MIRAJ 1.2 art Gronlund copy.pdf

Preview of PDF document miraj-1-2-art-gronlund-copy.pdf

Page 1 2 3 4 5 6 7 8 9 10 11 12

Text preview

Observational film

which enact a perpetual play between presence and absence, and oscillate between belief in the filmic illusion and recognition of the space of exhibition.
(Demos 2005: 70)
This evocation of identity became even more pronounced, even more theatrical, in the installation of the later video projections Carib’s Leap and Western Deep
(both 2002) at the Lumiere Cinema in London. There the spectator descended into
a cinema in disrepair – echoing, in some small part, the environment of the miners
in the Western Caribbean on the screen.11 The spectator was engaged as a facet of the
installation him- or herself, while also being confronted with the spectral absence/
presence of characters onscreen. In this way McQueen uses the legacy of Structuralist
film, expanded cinema and video art – the idea that both the medium and the installation are articulate about the work’s content – and brings it to bear on notions of
identity. The ‘observational’ works in question here, by contrast, do not make identity
(or identity politics) integral to the films’ and videos’ articulation – although I would
argue the question of identity is by no means tangential to their work.
Perhaps more importantly, the medium is not as significant as it has been for the
tradition of moving image work that came before. While working on celluloid remains
important to some of these artists, their work suggests a displacement of the indexical authority of celluloid film or the phenomenology of projection, which have been
so key to the debates and concerns of moving image practice from documentary to
Structuralism to video art. The works I have been discussing are now made on many
different formats, from 16mm and 35mm film to video and digital: Fraser’s Arkhē was
filmed in Super 16, and printed in 16mm and 35mm, and Tour d’Ombres was made on
16mm; Gibson’s A Necessary Music was made on HDTV; Anna Lucas’s Atlantic Botanic
(2007) is a double-channel video while Kaff Mariam (2007) was recorded on HD.
Nashashibi makes all her work, including Bachelor Machines Part I, Jack Straw’s Castle
(2009) and Flash in the Metropolitan, on 16mm; Elizabeth Price’s A Public Lecture and
Exhumation (2006) is a video and video installation; and Wardill’s Born Winged Gatherers and Honey Gatherers of the Soul was shot on 16mm. Viewed technologically, their
promiscuity in terms of medium could be a reaction to the mode of recording allowed
by digital video cameras, whose ubiquity and cheapness have turned the world into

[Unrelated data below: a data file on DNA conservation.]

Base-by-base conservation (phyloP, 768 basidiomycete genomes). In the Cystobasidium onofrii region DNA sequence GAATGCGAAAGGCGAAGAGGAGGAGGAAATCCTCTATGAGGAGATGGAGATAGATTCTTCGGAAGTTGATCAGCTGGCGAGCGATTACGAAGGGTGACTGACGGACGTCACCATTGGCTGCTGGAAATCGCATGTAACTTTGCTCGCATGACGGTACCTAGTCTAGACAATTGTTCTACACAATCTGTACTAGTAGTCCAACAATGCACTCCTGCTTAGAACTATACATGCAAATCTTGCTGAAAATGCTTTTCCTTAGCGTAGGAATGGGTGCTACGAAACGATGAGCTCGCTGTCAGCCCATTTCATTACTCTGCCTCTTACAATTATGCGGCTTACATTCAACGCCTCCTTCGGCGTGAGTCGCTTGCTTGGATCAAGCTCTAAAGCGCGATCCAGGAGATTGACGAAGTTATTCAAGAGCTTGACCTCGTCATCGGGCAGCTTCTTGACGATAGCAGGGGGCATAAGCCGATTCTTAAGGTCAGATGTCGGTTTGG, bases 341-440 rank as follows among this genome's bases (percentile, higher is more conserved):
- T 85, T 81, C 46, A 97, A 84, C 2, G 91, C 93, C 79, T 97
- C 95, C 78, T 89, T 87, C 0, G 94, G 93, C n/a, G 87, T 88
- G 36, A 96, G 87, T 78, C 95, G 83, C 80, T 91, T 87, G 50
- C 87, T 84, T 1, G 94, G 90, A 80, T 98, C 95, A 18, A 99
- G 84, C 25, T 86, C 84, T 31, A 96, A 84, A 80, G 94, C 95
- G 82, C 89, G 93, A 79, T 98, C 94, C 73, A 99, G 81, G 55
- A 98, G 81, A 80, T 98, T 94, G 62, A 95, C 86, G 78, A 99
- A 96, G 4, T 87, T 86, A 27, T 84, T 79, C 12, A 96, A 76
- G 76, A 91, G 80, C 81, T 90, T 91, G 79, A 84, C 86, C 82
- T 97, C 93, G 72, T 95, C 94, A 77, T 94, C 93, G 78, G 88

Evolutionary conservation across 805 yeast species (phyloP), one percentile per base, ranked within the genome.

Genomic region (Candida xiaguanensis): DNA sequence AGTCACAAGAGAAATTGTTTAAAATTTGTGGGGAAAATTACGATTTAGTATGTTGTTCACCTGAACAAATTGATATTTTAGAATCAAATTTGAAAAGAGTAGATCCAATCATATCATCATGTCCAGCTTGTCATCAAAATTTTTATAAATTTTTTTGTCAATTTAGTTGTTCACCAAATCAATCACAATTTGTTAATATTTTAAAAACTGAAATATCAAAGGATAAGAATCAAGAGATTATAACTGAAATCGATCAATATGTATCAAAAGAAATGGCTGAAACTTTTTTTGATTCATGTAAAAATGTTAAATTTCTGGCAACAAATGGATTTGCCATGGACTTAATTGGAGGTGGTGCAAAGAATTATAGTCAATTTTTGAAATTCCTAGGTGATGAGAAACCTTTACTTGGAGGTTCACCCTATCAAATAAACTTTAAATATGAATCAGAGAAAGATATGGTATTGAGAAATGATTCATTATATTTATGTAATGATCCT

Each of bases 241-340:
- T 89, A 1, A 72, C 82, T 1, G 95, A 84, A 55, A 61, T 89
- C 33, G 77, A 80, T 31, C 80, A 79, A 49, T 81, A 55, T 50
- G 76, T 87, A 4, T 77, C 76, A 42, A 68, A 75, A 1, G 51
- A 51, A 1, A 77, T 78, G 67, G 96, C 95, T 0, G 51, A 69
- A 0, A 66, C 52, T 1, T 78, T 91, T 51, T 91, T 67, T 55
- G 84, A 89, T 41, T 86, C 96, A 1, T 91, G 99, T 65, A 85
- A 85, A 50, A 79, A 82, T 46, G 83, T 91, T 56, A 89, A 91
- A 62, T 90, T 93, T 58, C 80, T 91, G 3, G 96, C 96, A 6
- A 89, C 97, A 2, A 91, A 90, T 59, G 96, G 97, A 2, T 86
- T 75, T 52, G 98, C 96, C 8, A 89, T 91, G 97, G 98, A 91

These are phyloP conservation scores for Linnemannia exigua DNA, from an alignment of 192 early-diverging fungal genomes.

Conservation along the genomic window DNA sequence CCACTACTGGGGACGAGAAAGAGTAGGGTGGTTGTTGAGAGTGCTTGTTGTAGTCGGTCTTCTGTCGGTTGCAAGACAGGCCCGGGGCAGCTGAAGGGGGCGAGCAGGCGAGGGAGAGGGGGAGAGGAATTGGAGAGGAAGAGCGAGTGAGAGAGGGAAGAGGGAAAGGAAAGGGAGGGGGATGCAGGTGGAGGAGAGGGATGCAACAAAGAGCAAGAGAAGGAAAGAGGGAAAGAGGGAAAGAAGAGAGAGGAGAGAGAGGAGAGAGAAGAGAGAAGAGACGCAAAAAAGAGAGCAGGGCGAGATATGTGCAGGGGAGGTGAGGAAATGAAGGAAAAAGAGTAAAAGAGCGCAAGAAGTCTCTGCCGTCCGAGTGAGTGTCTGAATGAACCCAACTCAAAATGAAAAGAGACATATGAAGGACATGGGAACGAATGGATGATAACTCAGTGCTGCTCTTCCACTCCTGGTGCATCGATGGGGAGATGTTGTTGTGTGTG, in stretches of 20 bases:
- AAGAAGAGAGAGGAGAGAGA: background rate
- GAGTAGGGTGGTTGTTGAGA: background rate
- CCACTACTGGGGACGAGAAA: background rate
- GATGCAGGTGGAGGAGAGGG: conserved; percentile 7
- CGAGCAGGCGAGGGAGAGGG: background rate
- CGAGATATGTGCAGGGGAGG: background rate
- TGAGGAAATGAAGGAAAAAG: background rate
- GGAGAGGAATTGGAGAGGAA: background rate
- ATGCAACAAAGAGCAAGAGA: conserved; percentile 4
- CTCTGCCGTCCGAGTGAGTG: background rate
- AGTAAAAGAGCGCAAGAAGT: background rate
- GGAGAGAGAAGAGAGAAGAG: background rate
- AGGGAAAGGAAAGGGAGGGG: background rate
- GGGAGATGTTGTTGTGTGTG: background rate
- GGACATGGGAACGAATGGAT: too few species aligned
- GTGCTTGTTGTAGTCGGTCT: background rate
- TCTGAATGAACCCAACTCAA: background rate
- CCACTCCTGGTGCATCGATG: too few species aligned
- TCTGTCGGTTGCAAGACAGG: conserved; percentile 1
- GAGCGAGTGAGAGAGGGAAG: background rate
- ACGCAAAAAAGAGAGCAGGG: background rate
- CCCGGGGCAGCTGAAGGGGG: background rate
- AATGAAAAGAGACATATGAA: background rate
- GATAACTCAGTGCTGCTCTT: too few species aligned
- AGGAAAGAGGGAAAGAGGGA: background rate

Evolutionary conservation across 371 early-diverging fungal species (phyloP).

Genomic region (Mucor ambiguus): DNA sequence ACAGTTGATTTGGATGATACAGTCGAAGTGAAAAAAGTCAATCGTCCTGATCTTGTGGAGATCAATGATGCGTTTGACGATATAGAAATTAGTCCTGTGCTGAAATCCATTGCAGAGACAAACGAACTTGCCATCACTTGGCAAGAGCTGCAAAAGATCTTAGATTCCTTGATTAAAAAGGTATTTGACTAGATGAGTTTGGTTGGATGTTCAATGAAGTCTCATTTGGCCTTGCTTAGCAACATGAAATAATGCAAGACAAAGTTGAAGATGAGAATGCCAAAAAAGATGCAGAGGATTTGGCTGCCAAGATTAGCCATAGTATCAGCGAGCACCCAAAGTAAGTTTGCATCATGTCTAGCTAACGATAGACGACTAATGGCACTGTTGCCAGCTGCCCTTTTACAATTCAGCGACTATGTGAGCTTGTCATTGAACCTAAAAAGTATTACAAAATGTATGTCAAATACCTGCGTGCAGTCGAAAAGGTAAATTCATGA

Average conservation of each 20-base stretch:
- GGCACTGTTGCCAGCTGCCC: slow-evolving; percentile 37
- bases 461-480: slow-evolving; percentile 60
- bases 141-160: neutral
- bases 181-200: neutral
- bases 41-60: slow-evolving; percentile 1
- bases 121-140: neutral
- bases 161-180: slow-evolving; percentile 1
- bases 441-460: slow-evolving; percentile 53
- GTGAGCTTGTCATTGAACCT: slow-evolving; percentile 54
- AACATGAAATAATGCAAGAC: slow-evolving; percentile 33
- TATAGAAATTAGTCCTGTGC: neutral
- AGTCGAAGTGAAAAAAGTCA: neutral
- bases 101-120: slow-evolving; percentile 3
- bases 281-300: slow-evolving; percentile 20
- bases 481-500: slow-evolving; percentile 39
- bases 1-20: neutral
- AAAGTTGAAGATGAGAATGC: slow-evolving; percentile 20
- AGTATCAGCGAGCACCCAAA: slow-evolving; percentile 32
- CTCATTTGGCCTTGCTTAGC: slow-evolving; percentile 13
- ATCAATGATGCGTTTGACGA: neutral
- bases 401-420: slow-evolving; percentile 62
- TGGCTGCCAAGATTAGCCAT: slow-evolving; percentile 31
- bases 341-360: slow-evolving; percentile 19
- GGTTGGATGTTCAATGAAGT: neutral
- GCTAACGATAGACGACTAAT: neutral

a ready film subject, encouraging a flattening out between modes of perception and
modes of capturing what we see on film, but also a degradation of the status of such
direct recordings, deflecting attention onto their manipulation or conceit.
However, if these films turn away from the use of the projected image as a physical experience, they also locate the encounter they stage with the other in the process
of filming itself: the salient confrontation is not between the film and the viewer but
the film-maker and her subjects, rendering the act itself of filming performative or
significant as a social act. The majority of the figures represented in this text’s corpus of
films differ in typological ways (by ethnicity, gender, class) to the film-maker herself:
Fraser and the labourer in Tour d’Ombres; Nashashibi and the male sailors in Bachelor
Machines or the men in Jack Straw’s Castle, a portrait of a Hampstead Heath cruising
pond; and Wardill and her typology of inhabitants living in Limehouse, in which she
does not include herself. Identity, then, is given not positively but as something relationally posited or experienced within a social field. This difference appears important, again, at the point of making the film and less so, as it did for McQueen or an
earlier generation of women film-makers such as Mulvey and Chantal Akerman, who
also sought to record the everyday, at the point of audience reception. In describing
Jack Straw’s Castle Nashashibi said:

Copyright Intellect 2012
Do not distribute

I was interested in being somewhere where I shouldn’t, and what it might
mean to be looking at something that is not meant for me to look at. There is

11. For an account of the experience see Searle (2002).


MIRAJ_1.2_Gronlund_169-179.indd 175

7/19/12 5:03:58 PM